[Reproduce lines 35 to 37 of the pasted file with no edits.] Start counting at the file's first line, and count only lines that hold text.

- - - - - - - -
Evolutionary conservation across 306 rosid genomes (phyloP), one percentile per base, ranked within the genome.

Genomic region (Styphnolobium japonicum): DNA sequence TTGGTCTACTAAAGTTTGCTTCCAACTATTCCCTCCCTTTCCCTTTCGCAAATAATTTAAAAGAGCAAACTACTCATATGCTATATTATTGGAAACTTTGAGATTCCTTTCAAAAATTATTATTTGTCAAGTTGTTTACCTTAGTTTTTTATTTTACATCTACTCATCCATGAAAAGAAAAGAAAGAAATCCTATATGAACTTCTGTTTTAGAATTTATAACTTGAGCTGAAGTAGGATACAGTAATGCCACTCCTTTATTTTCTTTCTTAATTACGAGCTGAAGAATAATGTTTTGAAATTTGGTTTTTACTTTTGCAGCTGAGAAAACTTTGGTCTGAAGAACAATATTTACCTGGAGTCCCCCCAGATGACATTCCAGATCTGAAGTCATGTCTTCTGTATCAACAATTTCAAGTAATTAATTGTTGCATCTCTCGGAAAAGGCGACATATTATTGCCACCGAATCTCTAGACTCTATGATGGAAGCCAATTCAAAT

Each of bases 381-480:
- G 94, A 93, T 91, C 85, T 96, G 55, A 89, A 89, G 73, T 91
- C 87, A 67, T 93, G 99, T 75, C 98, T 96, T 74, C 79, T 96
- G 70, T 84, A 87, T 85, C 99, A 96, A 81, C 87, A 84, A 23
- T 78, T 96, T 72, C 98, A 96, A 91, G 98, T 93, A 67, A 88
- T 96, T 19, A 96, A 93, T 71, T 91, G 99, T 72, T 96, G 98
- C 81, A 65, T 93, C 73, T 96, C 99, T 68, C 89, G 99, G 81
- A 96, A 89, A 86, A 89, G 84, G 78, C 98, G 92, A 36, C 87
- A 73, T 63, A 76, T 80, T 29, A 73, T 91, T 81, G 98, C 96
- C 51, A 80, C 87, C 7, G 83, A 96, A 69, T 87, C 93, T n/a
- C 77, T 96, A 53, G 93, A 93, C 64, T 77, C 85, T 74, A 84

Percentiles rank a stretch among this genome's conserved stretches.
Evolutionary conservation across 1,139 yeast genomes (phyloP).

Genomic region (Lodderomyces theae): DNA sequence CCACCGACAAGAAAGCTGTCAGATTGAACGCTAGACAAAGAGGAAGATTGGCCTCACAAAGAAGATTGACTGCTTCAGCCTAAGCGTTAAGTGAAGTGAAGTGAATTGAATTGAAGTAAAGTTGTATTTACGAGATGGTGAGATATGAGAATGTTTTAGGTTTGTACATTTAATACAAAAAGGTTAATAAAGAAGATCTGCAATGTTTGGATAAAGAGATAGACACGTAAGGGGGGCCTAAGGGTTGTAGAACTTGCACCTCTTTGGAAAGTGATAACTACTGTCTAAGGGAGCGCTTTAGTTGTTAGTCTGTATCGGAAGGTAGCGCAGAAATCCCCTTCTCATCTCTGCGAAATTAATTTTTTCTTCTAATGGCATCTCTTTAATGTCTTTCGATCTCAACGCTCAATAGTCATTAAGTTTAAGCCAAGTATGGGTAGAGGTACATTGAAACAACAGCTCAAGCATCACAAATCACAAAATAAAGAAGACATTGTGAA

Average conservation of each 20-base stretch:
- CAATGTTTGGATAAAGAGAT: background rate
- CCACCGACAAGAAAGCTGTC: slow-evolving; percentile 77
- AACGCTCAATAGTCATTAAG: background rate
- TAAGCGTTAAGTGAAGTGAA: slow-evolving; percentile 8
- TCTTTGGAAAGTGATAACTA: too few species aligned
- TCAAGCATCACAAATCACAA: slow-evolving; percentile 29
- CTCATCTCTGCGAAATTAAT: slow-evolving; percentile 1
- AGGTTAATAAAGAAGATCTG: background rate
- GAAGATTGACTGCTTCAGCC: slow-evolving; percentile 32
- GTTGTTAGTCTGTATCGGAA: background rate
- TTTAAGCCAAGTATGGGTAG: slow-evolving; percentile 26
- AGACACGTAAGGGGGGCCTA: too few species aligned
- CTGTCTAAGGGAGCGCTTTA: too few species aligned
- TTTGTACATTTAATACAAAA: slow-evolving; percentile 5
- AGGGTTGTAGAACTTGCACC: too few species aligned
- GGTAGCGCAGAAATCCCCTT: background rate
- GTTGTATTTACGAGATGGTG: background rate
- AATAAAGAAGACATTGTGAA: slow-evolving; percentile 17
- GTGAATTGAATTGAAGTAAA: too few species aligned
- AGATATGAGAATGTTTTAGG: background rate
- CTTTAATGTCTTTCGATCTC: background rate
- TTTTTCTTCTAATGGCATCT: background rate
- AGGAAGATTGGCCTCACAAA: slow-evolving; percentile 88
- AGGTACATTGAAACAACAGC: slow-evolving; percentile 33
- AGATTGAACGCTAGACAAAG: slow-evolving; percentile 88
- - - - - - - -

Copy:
- AATAAAGAAGACATTGTGAA: slow-evolving; percentile 17
- GTGAATTGAATTGAAGTAAA: too few species aligned
- AGATATGAGAATGTTTTAGG: background rate